EngineSupercharged 6.2L V8
Power650 HP/ 650 LB-FT
Transmission6-Speed Manual or 10-Speed Automatic
0-60 Time3.5 Sec
Curb Weight4113–4148 LBS
Cargo7.3 CU FT
MPG12–14 City / 20 HWY
To try out the current range-topping Camaro's droptop iteration, Chevy organized a road trip from Charlotte, North Carolina, down to Daytona, Florida, in time for the 500. Which is great, but we only had a single day to make the 500-mile trip before the cars were shipped out. That meant we didn't really have time to, in the words of Chevrolet's marketing department, "find new roads." However, this relatively dull route did give us an opportunity to experience another aspect of the Camaro ZL1: what it's like to live with in the real world.
Before we get too deep into driving impressions, we should cover what's different between the coupe and the convertible. First and foremost is that, unsurprisingly, the convertible weighs more. The droptop has about an extra 200 pounds of weight thanks to the standard chassis reinforcements found on every other convertible in the Camaro lineup plus the top mechanism itself. The convertible has a different rear wing, too. It uses the unit on the standard SS. One of the key reasons for this is that the SS wing has an embedded antenna, which is necessary since there was no good place on the soft top to install an antenna.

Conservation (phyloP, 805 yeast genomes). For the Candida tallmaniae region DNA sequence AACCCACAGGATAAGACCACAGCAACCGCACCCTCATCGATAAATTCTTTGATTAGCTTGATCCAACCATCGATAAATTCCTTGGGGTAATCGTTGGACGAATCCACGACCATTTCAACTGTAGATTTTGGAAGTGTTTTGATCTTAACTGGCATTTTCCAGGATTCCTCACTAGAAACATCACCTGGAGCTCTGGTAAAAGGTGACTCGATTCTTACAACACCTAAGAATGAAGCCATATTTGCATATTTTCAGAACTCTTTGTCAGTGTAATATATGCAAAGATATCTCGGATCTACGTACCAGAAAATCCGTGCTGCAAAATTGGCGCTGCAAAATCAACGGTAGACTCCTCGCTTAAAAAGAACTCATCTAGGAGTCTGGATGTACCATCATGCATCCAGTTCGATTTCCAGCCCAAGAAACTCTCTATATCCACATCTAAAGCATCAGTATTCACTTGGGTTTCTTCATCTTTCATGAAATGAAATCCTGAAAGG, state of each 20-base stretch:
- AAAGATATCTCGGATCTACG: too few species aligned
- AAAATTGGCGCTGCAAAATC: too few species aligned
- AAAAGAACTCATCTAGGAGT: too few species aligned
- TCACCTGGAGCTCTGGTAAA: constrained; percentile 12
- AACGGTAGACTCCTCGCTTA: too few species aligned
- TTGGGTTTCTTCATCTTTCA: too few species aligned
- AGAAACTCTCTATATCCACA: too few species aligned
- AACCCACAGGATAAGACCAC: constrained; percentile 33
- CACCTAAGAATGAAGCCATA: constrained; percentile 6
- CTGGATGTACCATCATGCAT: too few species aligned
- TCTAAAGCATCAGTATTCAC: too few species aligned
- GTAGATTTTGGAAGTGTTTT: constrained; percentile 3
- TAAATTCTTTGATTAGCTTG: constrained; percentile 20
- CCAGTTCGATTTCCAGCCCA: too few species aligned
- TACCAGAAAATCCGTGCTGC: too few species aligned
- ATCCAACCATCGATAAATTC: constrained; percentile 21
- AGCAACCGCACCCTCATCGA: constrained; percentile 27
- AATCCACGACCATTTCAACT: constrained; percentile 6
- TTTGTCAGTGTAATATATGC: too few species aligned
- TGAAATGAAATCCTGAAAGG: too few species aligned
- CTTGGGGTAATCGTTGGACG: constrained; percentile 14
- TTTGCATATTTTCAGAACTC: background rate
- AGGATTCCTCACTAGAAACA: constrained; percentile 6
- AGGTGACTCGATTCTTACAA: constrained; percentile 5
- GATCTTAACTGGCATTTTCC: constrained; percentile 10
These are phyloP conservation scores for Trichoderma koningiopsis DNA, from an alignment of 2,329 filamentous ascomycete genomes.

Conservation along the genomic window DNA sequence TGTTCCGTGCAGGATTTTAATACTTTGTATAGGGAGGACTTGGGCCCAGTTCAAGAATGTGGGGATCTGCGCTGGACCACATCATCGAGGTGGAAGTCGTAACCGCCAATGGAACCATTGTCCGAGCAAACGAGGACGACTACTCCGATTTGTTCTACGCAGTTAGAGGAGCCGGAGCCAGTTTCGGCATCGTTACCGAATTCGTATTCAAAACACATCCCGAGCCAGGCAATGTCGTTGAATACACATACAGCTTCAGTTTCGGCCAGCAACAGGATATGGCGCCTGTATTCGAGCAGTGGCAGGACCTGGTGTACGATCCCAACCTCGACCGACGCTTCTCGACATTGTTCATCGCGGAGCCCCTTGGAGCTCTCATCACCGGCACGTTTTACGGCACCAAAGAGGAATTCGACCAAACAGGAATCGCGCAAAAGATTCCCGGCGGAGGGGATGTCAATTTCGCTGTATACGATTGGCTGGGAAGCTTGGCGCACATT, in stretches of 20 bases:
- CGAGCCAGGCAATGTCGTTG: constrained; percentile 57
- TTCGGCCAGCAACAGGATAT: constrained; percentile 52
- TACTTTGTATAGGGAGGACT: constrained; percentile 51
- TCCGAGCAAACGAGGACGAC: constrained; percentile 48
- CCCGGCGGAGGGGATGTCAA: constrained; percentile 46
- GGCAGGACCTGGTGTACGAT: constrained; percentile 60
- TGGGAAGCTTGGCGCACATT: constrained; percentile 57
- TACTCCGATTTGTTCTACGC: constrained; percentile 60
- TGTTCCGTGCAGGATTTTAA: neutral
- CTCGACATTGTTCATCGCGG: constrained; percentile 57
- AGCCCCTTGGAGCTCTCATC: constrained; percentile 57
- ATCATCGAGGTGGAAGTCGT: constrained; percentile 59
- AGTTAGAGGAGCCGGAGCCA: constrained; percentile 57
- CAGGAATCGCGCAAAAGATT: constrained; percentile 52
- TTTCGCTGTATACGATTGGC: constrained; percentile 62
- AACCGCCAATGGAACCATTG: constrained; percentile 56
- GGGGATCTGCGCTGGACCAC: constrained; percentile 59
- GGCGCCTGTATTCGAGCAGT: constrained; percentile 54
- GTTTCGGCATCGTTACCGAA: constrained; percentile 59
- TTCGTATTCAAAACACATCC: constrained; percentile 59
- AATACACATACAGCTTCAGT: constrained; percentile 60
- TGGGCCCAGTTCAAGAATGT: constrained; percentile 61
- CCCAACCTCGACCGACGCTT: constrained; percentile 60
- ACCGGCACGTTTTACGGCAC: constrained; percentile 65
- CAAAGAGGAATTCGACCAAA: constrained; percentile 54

The convertible also loses the coupe's fancy electronically controlled limited-slip differential. Instead it makes do with a mechanical unit. Finally, the suspension has been slightly re-tuned for the extra weight, and the Performance Data Recorder is not available. Though the option is nice, this is an understandable omission, since not many convertible owners take their cars to the track.
The rest of the package matches the coupe. The front fenders are the wide versions to accommodate the 285-mm front tires stopped by six-piston Brembo brakes. The back has 305s and four-piston calipers. And most important, the same 650-horsepower, 650-pound-foot supercharged LT4 V8 is under the hood.